Walls of Jerusalem National Park

national park in Tasmania, Australia

The Walls of Jerusalem National Park is located in the centre of Tasmania. The park has a size of about 518 km² and was founded June 1981. It has been part of the Tasmanian Wilderness UNESCO World Heritage Site since 1982 and is on both the cultural and natural heritage lists. This is where King Davids Peak is located.

Meaning of the name change

The park takes its name from geological formations that resemble the walls of the city of Jerusalem in Israel. Therefore, many places and formations in the park are named after places in the Bible like  Herod's Gate, Salome Lake, Solomon's Jewels and Damascus Gate.

Tourism change

Like much of the Tasmanian wilderness, the area is not very accessible by roads and the only road leading into the park is through the C171 road. It is only accessible to experienced hikers (bushwalkers) or skiers who, because of the often very changeable weather, have to be very careful and take appropriate precautionary measures, about which the Parks & Wildlife Service provides comprehensive information. [1]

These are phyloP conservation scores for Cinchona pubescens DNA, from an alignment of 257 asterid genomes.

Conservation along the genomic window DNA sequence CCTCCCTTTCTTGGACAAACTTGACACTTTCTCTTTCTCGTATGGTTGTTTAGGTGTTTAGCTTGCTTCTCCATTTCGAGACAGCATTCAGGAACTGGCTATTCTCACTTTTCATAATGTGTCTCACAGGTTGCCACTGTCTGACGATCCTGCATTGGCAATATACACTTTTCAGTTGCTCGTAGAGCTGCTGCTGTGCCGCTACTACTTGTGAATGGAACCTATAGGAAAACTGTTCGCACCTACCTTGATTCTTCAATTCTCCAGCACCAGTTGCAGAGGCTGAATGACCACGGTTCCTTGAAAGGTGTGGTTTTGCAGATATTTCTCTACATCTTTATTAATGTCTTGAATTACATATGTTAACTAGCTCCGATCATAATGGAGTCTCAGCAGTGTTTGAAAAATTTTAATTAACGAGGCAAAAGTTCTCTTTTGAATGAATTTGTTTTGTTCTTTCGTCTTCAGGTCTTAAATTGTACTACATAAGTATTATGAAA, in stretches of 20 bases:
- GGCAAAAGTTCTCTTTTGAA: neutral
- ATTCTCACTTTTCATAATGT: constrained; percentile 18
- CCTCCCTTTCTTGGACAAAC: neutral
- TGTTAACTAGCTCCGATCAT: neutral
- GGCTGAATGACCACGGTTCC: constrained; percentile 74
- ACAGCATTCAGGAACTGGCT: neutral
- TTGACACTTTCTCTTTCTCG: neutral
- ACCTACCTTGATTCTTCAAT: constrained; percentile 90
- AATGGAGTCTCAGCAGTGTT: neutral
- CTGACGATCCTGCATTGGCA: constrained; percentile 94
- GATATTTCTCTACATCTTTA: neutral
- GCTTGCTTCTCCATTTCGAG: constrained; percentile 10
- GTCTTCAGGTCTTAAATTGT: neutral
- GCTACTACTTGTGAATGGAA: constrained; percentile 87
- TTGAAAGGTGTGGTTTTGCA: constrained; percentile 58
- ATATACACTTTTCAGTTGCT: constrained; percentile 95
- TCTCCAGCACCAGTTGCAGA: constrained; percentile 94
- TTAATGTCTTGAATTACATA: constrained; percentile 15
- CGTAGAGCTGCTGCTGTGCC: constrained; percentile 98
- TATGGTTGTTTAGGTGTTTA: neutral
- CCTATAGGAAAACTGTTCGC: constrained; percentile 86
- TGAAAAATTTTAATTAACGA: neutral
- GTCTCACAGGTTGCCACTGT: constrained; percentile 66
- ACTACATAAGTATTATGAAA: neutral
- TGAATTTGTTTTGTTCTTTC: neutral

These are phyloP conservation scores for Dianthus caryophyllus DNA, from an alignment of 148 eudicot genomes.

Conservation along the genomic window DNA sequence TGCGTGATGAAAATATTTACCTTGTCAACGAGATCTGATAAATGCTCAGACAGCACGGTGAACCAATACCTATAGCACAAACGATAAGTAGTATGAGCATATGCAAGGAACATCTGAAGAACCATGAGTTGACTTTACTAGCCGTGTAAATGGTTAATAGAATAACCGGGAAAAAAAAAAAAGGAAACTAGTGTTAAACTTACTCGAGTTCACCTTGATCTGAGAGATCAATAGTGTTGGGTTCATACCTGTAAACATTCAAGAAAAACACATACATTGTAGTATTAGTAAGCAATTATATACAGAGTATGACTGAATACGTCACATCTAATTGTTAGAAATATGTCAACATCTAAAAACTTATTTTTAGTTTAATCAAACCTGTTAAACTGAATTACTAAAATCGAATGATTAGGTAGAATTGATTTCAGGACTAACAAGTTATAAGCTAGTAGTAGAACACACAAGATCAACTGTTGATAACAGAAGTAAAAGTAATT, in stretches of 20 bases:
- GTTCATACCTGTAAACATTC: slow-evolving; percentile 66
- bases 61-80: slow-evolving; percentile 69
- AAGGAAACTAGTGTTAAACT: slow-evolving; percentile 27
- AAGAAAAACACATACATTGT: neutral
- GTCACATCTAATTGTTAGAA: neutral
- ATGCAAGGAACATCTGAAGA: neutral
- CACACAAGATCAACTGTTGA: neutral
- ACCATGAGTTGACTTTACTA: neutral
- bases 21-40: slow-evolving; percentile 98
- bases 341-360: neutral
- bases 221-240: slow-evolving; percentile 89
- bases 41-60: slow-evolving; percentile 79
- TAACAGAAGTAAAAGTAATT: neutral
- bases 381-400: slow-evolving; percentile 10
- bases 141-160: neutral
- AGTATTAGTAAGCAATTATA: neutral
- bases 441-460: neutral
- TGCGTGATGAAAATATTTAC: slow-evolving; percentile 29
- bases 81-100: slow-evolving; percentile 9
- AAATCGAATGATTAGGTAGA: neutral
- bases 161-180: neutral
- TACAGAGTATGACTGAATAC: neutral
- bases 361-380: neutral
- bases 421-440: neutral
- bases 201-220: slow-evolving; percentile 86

Nature change

The national park is characterised above all by its alpine vegetation with endemic coniferous forests and upholstered heather stands. In fire-protected areas, stands of cypress-like scale spruce can be found. The landscape of the area is characterised by Ice Age moraines and glacier lakes.

Looking down from Solomon's throne

Other websites change

References change

  1. "Safety instructions on the website of the Parks & Wildlife Service". Archived from the original on 2011-10-05. Retrieved 2021-09-22.